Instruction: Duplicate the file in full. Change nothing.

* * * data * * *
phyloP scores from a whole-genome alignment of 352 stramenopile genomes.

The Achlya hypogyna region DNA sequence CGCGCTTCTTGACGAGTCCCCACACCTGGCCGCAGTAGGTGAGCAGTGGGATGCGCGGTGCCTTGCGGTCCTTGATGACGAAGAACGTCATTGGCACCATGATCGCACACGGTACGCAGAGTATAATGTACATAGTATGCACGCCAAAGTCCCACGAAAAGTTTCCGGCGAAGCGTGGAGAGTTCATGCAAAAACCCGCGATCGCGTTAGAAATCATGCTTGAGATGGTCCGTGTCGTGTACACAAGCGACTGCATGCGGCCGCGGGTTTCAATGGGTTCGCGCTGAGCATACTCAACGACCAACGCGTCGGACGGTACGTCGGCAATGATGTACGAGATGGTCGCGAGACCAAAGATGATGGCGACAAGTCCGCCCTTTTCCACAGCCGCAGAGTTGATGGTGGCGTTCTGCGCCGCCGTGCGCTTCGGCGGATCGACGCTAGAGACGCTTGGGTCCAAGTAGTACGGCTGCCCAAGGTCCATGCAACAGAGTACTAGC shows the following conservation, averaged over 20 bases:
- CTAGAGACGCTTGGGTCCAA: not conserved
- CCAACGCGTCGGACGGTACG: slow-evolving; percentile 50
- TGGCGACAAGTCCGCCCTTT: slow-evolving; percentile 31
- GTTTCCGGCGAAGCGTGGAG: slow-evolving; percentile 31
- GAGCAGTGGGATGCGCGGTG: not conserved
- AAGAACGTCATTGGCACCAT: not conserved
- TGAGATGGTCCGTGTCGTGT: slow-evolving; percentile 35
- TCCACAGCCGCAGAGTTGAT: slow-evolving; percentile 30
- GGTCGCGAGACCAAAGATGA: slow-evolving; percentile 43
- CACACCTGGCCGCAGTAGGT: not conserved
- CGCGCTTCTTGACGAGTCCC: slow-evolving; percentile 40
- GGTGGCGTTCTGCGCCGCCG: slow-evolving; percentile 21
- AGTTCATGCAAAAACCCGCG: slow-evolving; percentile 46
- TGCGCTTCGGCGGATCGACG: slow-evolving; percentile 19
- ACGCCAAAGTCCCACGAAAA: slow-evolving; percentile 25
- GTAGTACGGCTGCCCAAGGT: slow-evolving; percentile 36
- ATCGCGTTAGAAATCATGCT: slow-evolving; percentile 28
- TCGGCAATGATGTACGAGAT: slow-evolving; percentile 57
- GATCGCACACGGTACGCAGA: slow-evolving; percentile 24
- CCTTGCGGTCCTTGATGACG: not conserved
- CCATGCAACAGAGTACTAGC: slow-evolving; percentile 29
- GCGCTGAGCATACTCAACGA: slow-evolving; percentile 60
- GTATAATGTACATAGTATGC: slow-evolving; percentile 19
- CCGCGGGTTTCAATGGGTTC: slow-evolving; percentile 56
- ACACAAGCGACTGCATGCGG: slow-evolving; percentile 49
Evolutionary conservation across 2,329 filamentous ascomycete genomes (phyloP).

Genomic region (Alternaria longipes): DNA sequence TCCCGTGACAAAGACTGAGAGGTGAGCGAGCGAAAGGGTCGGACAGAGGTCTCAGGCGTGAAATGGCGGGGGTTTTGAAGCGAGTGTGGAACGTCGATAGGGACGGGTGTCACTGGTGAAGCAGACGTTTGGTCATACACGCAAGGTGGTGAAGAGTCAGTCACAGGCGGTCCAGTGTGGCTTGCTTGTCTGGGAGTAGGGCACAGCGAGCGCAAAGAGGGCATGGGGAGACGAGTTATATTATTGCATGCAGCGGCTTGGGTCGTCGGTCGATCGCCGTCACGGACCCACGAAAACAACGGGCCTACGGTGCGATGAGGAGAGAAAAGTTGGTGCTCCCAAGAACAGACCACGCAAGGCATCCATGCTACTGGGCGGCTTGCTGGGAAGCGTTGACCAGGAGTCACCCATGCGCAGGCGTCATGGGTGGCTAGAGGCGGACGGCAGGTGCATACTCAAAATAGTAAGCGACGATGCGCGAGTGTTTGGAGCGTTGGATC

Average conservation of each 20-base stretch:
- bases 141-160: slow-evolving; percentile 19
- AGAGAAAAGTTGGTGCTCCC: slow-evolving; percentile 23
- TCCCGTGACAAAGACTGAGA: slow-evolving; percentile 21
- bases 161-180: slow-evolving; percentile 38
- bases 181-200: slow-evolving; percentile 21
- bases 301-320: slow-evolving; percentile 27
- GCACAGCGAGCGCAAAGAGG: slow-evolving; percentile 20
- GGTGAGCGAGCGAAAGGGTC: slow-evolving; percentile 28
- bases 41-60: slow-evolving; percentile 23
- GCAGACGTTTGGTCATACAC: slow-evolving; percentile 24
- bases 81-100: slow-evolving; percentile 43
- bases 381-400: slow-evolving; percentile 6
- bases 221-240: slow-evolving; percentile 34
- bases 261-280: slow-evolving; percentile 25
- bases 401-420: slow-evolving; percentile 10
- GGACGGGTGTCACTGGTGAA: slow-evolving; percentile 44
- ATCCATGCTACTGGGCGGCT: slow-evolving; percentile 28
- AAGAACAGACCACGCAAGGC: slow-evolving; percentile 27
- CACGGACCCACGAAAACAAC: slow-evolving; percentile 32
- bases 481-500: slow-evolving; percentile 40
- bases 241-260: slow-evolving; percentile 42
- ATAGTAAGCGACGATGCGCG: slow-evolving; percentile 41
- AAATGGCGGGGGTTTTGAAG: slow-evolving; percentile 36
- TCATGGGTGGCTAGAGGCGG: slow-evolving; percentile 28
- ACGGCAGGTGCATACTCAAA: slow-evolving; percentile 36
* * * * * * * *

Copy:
phyloP scores from a whole-genome alignment of 352 stramenopile genomes.

The Achlya hypogyna region DNA sequence CGCGCTTCTTGACGAGTCCCCACACCTGGCCGCAGTAGGTGAGCAGTGGGATGCGCGGTGCCTTGCGGTCCTTGATGACGAAGAACGTCATTGGCACCATGATCGCACACGGTACGCAGAGTATAATGTACATAGTATGCACGCCAAAGTCCCACGAAAAGTTTCCGGCGAAGCGTGGAGAGTTCATGCAAAAACCCGCGATCGCGTTAGAAATCATGCTTGAGATGGTCCGTGTCGTGTACACAAGCGACTGCATGCGGCCGCGGGTTTCAATGGGTTCGCGCTGAGCATACTCAACGACCAACGCGTCGGACGGTACGTCGGCAATGATGTACGAGATGGTCGCGAGACCAAAGATGATGGCGACAAGTCCGCCCTTTTCCACAGCCGCAGAGTTGATGGTGGCGTTCTGCGCCGCCGTGCGCTTCGGCGGATCGACGCTAGAGACGCTTGGGTCCAAGTAGTACGGCTGCCCAAGGTCCATGCAACAGAGTACTAGC shows the following conservation, averaged over 20 bases:
- CTAGAGACGCTTGGGTCCAA: not conserved
- CCAACGCGTCGGACGGTACG: slow-evolving; percentile 50
- TGGCGACAAGTCCGCCCTTT: slow-evolving; percentile 31
- GTTTCCGGCGAAGCGTGGAG: slow-evolving; percentile 31
- GAGCAGTGGGATGCGCGGTG: not conserved
- AAGAACGTCATTGGCACCAT: not conserved
- TGAGATGGTCCGTGTCGTGT: slow-evolving; percentile 35
- TCCACAGCCGCAGAGTTGAT: slow-evolving; percentile 30
- GGTCGCGAGACCAAAGATGA: slow-evolving; percentile 43
- CACACCTGGCCGCAGTAGGT: not conserved
- CGCGCTTCTTGACGAGTCCC: slow-evolving; percentile 40
- GGTGGCGTTCTGCGCCGCCG: slow-evolving; percentile 21
- AGTTCATGCAAAAACCCGCG: slow-evolving; percentile 46
- TGCGCTTCGGCGGATCGACG: slow-evolving; percentile 19
- ACGCCAAAGTCCCACGAAAA: slow-evolving; percentile 25
- GTAGTACGGCTGCCCAAGGT: slow-evolving; percentile 36
- ATCGCGTTAGAAATCATGCT: slow-evolving; percentile 28
- TCGGCAATGATGTACGAGAT: slow-evolving; percentile 57
- GATCGCACACGGTACGCAGA: slow-evolving; percentile 24
- CCTTGCGGTCCTTGATGACG: not conserved
- CCATGCAACAGAGTACTAGC: slow-evolving; percentile 29
- GCGCTGAGCATACTCAACGA: slow-evolving; percentile 60
- GTATAATGTACATAGTATGC: slow-evolving; percentile 19
- CCGCGGGTTTCAATGGGTTC: slow-evolving; percentile 56
- ACACAAGCGACTGCATGCGG: slow-evolving; percentile 49
Evolutionary conservation across 2,329 filamentous ascomycete genomes (phyloP).

Genomic region (Alternaria longipes): DNA sequence TCCCGTGACAAAGACTGAGAGGTGAGCGAGCGAAAGGGTCGGACAGAGGTCTCAGGCGTGAAATGGCGGGGGTTTTGAAGCGAGTGTGGAACGTCGATAGGGACGGGTGTCACTGGTGAAGCAGACGTTTGGTCATACACGCAAGGTGGTGAAGAGTCAGTCACAGGCGGTCCAGTGTGGCTTGCTTGTCTGGGAGTAGGGCACAGCGAGCGCAAAGAGGGCATGGGGAGACGAGTTATATTATTGCATGCAGCGGCTTGGGTCGTCGGTCGATCGCCGTCACGGACCCACGAAAACAACGGGCCTACGGTGCGATGAGGAGAGAAAAGTTGGTGCTCCCAAGAACAGACCACGCAAGGCATCCATGCTACTGGGCGGCTTGCTGGGAAGCGTTGACCAGGAGTCACCCATGCGCAGGCGTCATGGGTGGCTAGAGGCGGACGGCAGGTGCATACTCAAAATAGTAAGCGACGATGCGCGAGTGTTTGGAGCGTTGGATC

Average conservation of each 20-base stretch:
- bases 141-160: slow-evolving; percentile 19
- AGAGAAAAGTTGGTGCTCCC: slow-evolving; percentile 23
- TCCCGTGACAAAGACTGAGA: slow-evolving; percentile 21
- bases 161-180: slow-evolving; percentile 38
- bases 181-200: slow-evolving; percentile 21
- bases 301-320: slow-evolving; percentile 27
- GCACAGCGAGCGCAAAGAGG: slow-evolving; percentile 20
- GGTGAGCGAGCGAAAGGGTC: slow-evolving; percentile 28
- bases 41-60: slow-evolving; percentile 23
- GCAGACGTTTGGTCATACAC: slow-evolving; percentile 24
- bases 81-100: slow-evolving; percentile 43
- bases 381-400: slow-evolving; percentile 6
- bases 221-240: slow-evolving; percentile 34
- bases 261-280: slow-evolving; percentile 25
- bases 401-420: slow-evolving; percentile 10
- GGACGGGTGTCACTGGTGAA: slow-evolving; percentile 44
- ATCCATGCTACTGGGCGGCT: slow-evolving; percentile 28
- AAGAACAGACCACGCAAGGC: slow-evolving; percentile 27
- CACGGACCCACGAAAACAAC: slow-evolving; percentile 32
- bases 481-500: slow-evolving; percentile 40
- bases 241-260: slow-evolving; percentile 42
- ATAGTAAGCGACGATGCGCG: slow-evolving; percentile 41
- AAATGGCGGGGGTTTTGAAG: slow-evolving; percentile 36
- TCATGGGTGGCTAGAGGCGG: slow-evolving; percentile 28
- ACGGCAGGTGCATACTCAAA: slow-evolving; percentile 36